In 1966, after having outgrown its campus in New Haven, Quinnipiac moved to its current campus in the Mount Carmel section of Hamden, Connecticut, at the foot of Sleeping Giant Park. During the 1970s, Quinnipiac began to offer master's degrees in a variety[which?] of disciplines.
Until the 1990s, Quinnipiac remained primarily a commuter college with only a regional reputation; however, that changed during the next decade. In 1995, three major events occurred: the University of Bridgeport's law school migrated to Quinnipiac; the American Bar Association accredited Quinnipiac to award the Juris Doctor degree; and the Quinnipiac School of Law Center was dedicated. Also, during the mid-1990s, Quinnipiac's communications and business programs, respectively, built state-of-the-art facilities and attracted nationally respected professors.
On July 1, 2000, the school officially changed its name to Quinnipiac University — to reflect its relatively new breadth in academic offerings. That same year, Quinnipiac University received accreditation by AACSB.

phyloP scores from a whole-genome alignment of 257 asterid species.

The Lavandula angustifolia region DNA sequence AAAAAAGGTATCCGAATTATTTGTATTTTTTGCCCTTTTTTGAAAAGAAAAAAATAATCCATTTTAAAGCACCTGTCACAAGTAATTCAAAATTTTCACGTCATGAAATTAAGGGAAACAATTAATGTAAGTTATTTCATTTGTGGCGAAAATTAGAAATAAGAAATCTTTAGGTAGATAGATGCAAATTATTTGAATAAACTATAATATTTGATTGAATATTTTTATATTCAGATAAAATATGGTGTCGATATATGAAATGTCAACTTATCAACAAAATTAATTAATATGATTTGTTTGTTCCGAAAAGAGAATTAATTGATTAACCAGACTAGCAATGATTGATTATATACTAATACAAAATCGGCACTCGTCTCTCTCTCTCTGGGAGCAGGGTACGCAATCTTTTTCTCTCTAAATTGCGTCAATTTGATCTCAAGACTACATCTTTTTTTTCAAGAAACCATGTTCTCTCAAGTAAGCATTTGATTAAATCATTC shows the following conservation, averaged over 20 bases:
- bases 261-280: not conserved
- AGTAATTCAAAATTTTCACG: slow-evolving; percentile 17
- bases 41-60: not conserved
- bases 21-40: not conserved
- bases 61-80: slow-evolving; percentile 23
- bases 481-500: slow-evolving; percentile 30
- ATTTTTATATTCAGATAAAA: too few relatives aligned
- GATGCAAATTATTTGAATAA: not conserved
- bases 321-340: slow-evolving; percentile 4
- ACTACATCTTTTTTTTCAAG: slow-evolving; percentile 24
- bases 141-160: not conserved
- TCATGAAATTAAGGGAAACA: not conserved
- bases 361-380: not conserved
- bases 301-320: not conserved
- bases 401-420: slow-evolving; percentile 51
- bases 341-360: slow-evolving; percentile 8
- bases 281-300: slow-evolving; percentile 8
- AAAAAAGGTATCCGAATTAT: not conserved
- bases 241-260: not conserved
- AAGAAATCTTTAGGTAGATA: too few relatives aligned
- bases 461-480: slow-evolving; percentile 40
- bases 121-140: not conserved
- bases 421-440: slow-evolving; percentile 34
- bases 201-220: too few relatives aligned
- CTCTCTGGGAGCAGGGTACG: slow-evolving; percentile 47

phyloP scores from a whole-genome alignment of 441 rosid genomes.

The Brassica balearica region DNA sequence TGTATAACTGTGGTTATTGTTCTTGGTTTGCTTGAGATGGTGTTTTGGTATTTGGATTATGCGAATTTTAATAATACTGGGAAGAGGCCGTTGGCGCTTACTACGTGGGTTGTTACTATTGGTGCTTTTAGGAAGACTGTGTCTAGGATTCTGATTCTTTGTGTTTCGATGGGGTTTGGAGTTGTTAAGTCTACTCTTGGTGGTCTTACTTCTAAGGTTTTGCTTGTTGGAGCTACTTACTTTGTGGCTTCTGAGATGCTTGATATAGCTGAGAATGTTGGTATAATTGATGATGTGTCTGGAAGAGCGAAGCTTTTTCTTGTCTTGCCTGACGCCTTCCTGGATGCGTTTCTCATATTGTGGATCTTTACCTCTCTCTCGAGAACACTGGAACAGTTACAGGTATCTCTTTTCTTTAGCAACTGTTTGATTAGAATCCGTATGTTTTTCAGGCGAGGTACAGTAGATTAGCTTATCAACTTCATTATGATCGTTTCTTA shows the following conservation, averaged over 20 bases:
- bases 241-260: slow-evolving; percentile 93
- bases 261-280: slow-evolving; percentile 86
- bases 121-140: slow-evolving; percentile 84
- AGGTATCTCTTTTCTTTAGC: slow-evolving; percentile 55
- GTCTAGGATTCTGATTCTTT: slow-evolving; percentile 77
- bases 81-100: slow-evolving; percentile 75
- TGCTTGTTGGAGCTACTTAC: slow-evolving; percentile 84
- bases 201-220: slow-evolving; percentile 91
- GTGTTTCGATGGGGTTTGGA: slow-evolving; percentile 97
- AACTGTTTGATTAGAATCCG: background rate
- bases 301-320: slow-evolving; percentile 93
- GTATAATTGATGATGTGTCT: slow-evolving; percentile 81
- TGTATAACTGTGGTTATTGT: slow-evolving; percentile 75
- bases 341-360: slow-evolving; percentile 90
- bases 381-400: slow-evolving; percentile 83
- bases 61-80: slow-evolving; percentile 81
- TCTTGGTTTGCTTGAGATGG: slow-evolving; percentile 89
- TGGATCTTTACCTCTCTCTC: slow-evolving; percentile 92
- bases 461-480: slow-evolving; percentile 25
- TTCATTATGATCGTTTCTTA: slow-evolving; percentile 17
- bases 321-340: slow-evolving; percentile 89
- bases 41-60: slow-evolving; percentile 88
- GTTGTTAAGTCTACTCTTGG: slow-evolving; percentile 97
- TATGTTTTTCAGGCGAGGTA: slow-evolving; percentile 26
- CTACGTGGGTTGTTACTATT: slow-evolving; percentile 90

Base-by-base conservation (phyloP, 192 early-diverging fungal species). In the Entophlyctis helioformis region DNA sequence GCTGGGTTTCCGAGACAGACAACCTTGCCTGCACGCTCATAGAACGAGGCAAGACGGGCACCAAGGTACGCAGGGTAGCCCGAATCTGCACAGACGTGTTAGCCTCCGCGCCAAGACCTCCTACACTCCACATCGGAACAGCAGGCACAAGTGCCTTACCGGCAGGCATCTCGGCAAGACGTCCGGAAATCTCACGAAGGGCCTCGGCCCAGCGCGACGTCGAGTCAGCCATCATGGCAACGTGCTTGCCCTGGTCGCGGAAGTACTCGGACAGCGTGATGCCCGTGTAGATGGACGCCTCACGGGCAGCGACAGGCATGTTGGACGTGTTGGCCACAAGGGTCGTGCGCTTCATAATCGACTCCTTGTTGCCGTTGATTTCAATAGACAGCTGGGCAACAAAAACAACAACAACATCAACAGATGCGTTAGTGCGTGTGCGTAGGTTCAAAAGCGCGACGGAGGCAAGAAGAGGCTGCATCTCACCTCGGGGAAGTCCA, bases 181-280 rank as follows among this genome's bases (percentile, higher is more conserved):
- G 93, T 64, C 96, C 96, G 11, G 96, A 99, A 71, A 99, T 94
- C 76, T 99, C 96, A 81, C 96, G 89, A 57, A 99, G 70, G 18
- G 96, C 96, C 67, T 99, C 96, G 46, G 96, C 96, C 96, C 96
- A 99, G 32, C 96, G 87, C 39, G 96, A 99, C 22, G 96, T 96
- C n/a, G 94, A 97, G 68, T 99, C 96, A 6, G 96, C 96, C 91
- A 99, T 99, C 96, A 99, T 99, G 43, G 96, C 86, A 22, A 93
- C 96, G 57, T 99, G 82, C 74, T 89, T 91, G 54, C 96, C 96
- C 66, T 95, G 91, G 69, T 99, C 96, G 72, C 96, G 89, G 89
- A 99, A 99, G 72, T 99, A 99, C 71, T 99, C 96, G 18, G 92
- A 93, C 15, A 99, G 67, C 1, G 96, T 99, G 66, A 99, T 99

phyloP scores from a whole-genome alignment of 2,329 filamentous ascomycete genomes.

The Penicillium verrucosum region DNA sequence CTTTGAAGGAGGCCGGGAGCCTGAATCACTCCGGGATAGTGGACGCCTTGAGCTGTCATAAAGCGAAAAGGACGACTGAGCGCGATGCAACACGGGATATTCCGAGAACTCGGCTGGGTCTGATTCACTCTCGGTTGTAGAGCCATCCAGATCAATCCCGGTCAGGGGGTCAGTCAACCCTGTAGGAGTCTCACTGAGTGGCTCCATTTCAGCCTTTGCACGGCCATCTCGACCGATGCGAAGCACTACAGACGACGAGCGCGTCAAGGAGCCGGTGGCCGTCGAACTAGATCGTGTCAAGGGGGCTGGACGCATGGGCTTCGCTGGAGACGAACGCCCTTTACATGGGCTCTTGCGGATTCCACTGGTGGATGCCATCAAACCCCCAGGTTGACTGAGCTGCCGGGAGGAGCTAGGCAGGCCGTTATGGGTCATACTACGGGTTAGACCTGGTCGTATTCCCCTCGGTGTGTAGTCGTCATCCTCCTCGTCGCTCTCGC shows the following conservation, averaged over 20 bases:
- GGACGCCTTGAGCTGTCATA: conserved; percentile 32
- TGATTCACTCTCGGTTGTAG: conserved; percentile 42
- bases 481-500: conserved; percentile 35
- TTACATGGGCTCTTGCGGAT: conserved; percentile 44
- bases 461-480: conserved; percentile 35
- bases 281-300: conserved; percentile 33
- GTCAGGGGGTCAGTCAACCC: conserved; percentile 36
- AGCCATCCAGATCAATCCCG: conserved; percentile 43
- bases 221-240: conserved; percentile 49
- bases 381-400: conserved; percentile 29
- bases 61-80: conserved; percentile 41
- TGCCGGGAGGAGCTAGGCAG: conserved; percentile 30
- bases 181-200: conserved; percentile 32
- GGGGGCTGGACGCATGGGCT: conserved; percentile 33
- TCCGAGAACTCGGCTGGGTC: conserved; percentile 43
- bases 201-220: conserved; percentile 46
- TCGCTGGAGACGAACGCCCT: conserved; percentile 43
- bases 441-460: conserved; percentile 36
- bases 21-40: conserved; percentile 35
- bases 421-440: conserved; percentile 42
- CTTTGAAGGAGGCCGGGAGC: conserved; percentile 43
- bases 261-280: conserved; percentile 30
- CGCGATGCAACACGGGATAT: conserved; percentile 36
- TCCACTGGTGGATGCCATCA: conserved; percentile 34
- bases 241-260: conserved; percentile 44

Currently, Quinnipiac offers 58 undergraduate majors, 20 graduate programs, and a JD program. Quinnipiac's Physician's Assistant (PA) program is ranked 11th nationally by U.S. News & World Report. Its Frank H. Netter MD School of Medicine admitted 60 students to its first class in 2013. Quinnipiac's Polling Institute is noted for excellence and accuracy by national and international news organizations, and is often cited during election campaigns.
The university operates several media outlets, including a professionally run commercial radio station, WQUN, founded by journalist and Quinnipiac professor Lou Adler. The university also operates a student-run FM radio station WQAQ, which concurrently streams on the Internet. A student-run television station, Q30, can be viewed only on campus. Also, a student-produced newspaper, The Chronicle, established in 1929, publishes 2,500 copies every Wednesday. Students also run a literary magazine, The Montage, a yearbook, The Summit, the Quinnipiac Bobcats Sports Network (an online sports-focused broadcast), and The Quinnipiac Barnacle (a parody news organization). Unaffiliated with the school, but run by students, is also an online newspaper, The Quad News.
Quinnipiac is home to one of the world's largest collections of art commemorating the Great Irish Famine. The collection is contained in Ireland’s Great Hunger Museum (Músaem An Ghorta Mhóir) just off the Mount Carmel Campus.